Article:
The research compared the overall diet and nutritional intake of 27 women with MS to 30 healthy ‘controls’ - finding that women who had MS had lower intake levels of five nutrients with suggested antioxidant or anti-inflammatory properties: food folate, vitamin E, magnesium, lutein-zeaxanthin and quercetin.
The data, due to be presented at the American Academy of Neurology's 67th Annual Meeting, showed that for food folate, the women with MS had average intake of 244 micrograms (mcg), while the healthy women had an average intake of 321 mcg.
For magnesium, the women with MS had average intake of 254 milligrams (mg), while the healthy women met the recommended daily allowance of 320 mg with an average of 321 mg.
"Since MS is a chronic inflammatory disorder, having enough nutrients with anti-inflammatory properties may help prevent the disease or reduce the risk of attacks for those who already have MS," said study author Sandra Cassard, of with John Hopkins University in Baltimore. "Antioxidants are also critical to good health and help reduce the effects of other types of damage that can occur on a cellular level and contribute to neurologic diseases like MS.”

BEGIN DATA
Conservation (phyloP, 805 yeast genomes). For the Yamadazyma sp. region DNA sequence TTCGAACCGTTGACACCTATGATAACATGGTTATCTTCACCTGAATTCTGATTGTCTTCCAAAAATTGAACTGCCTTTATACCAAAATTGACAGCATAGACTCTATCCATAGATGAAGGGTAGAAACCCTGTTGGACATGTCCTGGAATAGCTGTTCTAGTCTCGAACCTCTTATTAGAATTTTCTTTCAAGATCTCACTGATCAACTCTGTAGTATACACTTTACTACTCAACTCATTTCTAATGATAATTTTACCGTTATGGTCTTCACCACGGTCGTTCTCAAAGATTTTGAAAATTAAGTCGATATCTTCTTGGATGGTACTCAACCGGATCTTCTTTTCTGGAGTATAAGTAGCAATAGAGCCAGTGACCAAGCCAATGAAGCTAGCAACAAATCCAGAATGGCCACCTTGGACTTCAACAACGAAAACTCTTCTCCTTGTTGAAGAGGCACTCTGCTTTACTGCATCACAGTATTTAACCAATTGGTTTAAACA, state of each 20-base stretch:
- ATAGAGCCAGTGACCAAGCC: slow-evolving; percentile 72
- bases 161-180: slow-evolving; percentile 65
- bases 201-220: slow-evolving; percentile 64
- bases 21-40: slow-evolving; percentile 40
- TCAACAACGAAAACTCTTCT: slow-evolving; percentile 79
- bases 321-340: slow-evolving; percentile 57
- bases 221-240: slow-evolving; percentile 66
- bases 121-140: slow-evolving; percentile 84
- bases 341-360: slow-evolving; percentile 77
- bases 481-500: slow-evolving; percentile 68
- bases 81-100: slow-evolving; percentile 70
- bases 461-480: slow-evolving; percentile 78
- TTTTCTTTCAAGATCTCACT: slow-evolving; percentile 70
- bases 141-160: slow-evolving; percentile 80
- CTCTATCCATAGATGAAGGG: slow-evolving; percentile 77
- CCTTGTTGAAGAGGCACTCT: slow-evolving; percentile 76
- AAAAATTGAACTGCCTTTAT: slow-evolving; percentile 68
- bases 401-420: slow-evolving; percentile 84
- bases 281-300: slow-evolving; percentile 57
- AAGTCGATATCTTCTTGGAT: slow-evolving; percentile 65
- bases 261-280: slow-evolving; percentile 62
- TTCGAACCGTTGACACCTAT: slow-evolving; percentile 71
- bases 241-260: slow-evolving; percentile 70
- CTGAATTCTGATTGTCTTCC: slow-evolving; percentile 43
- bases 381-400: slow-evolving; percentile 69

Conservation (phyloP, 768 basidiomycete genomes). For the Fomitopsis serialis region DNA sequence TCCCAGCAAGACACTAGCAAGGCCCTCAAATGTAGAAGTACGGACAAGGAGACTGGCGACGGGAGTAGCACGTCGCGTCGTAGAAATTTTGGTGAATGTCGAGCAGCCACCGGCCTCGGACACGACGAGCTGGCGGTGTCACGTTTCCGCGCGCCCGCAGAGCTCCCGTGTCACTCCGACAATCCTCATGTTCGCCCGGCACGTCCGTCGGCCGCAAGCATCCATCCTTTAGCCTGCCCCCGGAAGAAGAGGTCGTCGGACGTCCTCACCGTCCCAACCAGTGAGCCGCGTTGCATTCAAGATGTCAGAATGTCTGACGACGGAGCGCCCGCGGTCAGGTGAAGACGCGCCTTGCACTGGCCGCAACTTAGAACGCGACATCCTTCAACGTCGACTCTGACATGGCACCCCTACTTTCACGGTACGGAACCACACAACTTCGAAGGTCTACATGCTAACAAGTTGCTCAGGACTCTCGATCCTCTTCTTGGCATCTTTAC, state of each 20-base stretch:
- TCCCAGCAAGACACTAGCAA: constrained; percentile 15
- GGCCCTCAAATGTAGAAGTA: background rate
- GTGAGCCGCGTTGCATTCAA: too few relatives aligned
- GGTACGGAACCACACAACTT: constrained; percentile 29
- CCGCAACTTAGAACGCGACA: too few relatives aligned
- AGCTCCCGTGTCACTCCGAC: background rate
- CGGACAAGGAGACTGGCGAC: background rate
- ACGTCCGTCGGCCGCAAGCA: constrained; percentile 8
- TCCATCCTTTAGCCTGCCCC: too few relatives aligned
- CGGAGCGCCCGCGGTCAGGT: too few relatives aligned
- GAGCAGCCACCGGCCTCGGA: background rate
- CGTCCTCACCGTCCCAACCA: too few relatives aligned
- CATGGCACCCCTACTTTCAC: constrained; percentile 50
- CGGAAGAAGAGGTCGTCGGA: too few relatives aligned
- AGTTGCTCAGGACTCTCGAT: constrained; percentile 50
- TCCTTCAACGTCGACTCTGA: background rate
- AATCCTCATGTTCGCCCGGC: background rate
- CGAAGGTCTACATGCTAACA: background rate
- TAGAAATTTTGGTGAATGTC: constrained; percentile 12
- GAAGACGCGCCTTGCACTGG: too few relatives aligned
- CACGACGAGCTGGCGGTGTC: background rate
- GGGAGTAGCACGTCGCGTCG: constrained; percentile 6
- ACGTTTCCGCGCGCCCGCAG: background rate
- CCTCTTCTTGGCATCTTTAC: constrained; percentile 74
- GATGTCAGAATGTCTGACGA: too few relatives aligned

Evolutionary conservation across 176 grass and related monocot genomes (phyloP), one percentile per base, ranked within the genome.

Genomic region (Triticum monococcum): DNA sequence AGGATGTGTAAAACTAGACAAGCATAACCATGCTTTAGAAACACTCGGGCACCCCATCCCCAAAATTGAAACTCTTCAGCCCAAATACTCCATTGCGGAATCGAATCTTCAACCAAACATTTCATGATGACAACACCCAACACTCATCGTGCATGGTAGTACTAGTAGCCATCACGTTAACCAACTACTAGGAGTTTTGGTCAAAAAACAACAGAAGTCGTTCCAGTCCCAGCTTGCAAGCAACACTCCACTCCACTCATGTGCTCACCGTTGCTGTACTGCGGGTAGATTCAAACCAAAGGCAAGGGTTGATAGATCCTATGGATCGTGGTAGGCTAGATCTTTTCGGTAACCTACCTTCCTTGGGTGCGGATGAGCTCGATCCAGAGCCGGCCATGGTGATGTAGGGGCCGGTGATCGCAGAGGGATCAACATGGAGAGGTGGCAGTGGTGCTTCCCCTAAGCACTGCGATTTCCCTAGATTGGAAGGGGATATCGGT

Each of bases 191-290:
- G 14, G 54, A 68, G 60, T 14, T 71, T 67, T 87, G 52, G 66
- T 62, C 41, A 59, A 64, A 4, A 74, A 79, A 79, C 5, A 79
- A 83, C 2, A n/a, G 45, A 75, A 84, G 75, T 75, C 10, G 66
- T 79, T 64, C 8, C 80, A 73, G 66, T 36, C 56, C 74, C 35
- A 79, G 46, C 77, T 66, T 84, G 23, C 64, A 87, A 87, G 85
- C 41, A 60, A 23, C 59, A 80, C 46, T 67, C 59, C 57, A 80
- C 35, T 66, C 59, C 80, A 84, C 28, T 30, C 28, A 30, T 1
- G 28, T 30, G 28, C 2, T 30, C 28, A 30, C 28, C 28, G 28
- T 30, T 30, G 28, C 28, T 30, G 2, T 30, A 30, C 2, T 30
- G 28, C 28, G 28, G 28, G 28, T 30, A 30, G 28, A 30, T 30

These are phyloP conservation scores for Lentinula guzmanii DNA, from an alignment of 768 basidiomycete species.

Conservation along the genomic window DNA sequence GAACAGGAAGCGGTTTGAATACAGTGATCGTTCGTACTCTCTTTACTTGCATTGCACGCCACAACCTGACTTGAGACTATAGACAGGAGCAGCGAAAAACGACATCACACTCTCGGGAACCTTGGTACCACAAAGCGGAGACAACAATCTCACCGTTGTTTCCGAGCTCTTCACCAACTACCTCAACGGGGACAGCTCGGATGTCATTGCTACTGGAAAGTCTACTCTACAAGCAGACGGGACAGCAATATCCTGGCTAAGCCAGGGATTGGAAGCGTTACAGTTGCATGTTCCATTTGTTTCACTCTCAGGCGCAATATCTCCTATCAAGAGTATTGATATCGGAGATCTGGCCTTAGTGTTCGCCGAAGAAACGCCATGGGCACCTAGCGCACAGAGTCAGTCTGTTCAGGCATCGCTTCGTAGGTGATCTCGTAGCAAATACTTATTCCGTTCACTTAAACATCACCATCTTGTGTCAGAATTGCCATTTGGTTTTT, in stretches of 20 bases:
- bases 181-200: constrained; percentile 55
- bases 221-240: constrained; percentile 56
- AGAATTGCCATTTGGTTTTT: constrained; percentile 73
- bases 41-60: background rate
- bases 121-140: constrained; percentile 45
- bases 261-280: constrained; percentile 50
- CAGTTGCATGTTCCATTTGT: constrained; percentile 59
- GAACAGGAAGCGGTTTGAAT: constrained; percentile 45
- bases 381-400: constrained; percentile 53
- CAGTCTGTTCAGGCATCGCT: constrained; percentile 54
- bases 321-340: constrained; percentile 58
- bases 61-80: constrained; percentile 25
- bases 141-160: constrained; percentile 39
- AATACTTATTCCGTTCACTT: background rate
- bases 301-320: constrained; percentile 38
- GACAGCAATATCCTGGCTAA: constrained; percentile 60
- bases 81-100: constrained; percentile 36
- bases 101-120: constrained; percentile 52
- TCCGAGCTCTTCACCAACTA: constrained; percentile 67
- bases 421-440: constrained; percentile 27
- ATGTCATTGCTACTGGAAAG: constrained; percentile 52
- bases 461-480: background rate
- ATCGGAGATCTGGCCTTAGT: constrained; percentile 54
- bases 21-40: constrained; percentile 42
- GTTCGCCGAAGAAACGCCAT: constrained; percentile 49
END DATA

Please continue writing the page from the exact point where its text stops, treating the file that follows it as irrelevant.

“Whether the nutritional differences that we identified in the study are a cause of MS or a result of having it is not yet clear."
The research also found that the women with MS also had a lower average percentage of their calories from fat than the healthy participants.